Bohemian modernist flat downtown

Zografou, Greece
Laid-back, colorful, modernist 60 sq.m. flat downtown. Feels as if you're staying at an absent friend's place. A variety of day- and night-life options accessible even on foot. Easy to commute, dir...

Wednesday, 20 February 2013

Dynamo Concepts Training Videos: How to Breathe for Performance

I don't know why, but way too many people in martial arts circles project mystical properties on breathing. And people who want to take advantage of other people make sure that confusion is perpetuated and as widely spread as possible - in a few words, ignorance sells seminars.
I hate to be a party pooper, but breathing is just a physiological process, that helps provide energy for the activities involved in... well, life. Now, if an activity demands lots of energy, breathing performs one more role, namely that of delaying the onset of muscular fatigue: you breathe faster, thus you exhale more often, so you remove the excess carbon dioxide from your blood, so you slow down the acidification of your muscles - no biggie there either. Let's take this one step further: if your activity involves generating significant amounts of power or absorbing significant amounts of force, then your breathing acquires one more role, this time a biomechanical one, that of stabilizing your core, in order for your limbs to have a stable platform to generate power from.  - simple as ABC!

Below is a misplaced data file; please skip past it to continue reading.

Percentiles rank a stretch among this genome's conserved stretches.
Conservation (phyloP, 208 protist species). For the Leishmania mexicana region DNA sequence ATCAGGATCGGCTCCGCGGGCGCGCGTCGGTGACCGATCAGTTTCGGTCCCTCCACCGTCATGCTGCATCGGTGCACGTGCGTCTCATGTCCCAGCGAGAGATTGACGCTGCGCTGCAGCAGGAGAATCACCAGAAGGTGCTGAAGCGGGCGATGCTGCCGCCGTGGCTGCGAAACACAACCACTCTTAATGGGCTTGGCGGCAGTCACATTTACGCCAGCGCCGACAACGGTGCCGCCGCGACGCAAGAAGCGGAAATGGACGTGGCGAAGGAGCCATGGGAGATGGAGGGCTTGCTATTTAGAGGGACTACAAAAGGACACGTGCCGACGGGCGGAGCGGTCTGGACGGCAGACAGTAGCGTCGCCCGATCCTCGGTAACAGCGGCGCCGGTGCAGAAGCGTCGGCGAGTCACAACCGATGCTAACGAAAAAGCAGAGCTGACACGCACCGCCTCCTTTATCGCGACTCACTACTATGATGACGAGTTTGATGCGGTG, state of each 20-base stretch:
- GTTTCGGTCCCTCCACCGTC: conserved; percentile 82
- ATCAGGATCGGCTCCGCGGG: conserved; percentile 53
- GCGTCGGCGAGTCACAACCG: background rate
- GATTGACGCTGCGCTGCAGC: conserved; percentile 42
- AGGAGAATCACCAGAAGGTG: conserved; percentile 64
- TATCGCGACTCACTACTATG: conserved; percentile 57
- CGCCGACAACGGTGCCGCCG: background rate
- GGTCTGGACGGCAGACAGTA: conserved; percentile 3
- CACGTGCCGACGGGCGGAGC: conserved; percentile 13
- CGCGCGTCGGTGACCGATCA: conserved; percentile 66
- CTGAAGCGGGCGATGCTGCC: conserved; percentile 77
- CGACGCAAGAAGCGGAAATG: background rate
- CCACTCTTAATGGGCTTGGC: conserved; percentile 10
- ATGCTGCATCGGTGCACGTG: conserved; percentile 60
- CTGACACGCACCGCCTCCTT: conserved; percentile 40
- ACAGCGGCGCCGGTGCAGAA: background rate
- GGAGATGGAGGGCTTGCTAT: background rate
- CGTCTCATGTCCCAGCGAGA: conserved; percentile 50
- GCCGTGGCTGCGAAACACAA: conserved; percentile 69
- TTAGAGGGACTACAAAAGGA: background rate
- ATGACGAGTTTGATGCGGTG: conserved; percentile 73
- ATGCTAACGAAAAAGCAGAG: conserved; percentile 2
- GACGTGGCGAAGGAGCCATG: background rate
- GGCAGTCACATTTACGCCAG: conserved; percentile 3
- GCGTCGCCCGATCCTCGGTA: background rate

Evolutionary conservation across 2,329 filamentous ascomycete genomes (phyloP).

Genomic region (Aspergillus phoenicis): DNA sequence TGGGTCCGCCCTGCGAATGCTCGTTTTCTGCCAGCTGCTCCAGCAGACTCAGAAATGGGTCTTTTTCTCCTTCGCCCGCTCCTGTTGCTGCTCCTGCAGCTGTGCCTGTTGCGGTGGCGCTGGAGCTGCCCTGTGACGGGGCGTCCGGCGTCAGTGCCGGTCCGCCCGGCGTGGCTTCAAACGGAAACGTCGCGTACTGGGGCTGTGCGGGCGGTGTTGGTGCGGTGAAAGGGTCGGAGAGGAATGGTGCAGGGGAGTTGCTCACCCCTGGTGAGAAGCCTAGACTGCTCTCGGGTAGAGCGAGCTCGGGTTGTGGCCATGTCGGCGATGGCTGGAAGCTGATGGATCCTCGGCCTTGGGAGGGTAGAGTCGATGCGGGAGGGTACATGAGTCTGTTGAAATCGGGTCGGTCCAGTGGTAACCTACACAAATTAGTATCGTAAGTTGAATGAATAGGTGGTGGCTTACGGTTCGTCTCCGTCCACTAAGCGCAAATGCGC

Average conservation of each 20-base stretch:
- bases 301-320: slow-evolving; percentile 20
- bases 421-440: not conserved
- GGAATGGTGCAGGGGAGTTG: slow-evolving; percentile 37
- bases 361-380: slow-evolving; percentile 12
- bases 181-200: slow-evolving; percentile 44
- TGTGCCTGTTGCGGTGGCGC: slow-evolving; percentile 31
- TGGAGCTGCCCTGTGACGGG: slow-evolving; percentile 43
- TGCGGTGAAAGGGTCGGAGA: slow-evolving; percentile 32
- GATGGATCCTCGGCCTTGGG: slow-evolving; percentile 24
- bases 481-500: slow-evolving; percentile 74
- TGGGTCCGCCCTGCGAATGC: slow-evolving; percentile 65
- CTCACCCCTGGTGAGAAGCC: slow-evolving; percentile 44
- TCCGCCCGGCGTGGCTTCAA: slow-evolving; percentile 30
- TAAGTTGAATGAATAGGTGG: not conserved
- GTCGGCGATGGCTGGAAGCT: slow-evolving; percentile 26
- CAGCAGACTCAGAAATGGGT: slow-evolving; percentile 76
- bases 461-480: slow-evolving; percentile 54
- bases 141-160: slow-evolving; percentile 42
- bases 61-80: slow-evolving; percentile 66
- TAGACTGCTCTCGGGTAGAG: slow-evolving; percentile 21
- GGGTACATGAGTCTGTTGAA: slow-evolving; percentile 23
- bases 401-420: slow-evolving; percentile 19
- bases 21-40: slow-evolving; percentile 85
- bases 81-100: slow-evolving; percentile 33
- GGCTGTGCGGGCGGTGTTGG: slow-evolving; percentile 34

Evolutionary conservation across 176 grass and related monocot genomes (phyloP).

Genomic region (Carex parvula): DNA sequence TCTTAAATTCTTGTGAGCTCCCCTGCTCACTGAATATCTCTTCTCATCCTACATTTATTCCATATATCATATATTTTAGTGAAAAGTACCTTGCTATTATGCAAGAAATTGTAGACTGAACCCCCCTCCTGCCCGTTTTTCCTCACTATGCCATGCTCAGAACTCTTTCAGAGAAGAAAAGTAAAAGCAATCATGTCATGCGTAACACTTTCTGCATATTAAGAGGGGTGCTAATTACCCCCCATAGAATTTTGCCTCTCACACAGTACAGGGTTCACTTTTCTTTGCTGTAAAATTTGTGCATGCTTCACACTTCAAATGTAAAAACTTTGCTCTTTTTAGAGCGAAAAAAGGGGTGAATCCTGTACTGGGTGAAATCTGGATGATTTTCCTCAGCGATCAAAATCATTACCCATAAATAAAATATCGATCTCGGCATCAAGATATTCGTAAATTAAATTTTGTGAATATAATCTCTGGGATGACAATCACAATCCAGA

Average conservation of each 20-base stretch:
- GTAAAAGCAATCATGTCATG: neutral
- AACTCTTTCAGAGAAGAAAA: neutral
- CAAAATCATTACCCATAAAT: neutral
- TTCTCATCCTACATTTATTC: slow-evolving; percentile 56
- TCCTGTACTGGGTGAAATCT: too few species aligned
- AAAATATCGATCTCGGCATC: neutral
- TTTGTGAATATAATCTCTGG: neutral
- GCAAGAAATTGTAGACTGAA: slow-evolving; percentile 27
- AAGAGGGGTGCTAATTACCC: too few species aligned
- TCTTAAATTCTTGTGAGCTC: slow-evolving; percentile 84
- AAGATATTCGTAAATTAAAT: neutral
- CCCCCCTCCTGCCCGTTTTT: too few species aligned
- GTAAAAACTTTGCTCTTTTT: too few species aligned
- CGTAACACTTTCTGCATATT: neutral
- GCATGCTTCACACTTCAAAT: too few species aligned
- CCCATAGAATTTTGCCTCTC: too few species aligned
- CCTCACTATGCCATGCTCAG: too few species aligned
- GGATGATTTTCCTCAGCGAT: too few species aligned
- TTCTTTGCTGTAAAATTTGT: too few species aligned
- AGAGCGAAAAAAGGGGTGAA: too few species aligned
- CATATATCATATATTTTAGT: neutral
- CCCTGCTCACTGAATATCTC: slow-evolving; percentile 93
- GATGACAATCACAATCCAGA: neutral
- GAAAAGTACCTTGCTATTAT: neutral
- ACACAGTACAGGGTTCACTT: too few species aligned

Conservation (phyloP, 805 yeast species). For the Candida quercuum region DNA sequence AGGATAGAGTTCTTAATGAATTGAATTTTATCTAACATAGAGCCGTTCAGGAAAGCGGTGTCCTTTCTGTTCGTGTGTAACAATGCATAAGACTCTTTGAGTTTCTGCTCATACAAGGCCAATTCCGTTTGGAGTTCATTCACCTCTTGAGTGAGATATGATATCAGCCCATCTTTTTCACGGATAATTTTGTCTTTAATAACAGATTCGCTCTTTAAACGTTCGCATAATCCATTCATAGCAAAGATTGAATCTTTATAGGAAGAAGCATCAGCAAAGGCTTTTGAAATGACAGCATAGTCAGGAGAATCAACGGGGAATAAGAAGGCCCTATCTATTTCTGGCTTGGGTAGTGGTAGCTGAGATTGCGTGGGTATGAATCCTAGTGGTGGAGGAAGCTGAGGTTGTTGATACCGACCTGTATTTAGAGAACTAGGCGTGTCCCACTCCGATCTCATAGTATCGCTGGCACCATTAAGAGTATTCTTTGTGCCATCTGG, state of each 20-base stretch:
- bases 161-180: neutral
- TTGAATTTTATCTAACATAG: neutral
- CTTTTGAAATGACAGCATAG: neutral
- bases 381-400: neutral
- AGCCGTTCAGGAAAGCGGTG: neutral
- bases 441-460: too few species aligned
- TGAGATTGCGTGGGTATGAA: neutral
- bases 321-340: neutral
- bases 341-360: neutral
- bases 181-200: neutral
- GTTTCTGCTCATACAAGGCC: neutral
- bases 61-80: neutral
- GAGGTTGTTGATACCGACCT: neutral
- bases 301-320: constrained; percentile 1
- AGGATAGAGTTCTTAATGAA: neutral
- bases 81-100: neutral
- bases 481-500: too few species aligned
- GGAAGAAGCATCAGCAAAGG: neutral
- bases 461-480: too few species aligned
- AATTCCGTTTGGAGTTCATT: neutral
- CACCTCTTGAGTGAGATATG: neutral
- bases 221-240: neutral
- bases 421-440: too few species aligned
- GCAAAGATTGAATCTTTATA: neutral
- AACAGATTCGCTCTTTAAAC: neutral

In case you did not notice, in both cases above, physiology AND biomechanics, it is your exhalation playing all the important parts: removing excess carbon dioxide AND stabilizing your core. So, the basic idea behind the performance breathing method we use in the Dynamo Concepts system is to emphasize exhalation and the rest will take care of itself. I was first taught this method of breathing by A.I. Retuinskih, founder of the ROSS system. Down the road, through personal communication with Dr Vladimir Tikhonov, a sports scientist working with the Russian kettlebell sport national team, I found out that this the exact same way elite kettlebells athletes breathe during the later, most fatiguing stages of their sets.

In the following video I am explaining this method of breathing that, in the ROSS system, is known as 'using the body as bellows' and I am using the kettlebell snatch lift in order to demonstrate one type of application. Besides my work with kettlebells, I have applied this breathing technique with my students during bag and focus mitts work and have found out that it helps keep the heart rate significantly lower during intense effort exercise.

Go ahead and check the video, then, and If there's anything I could further explain, just send me a message. Please keep in mind that my breathing in the video is a bit more pronounced so that it can be audible - you definitely don't have to breathe so loud, but you sure need to coordinate your breathing with the rhythm of your movement.

Train smart, train safe, be your own instructor,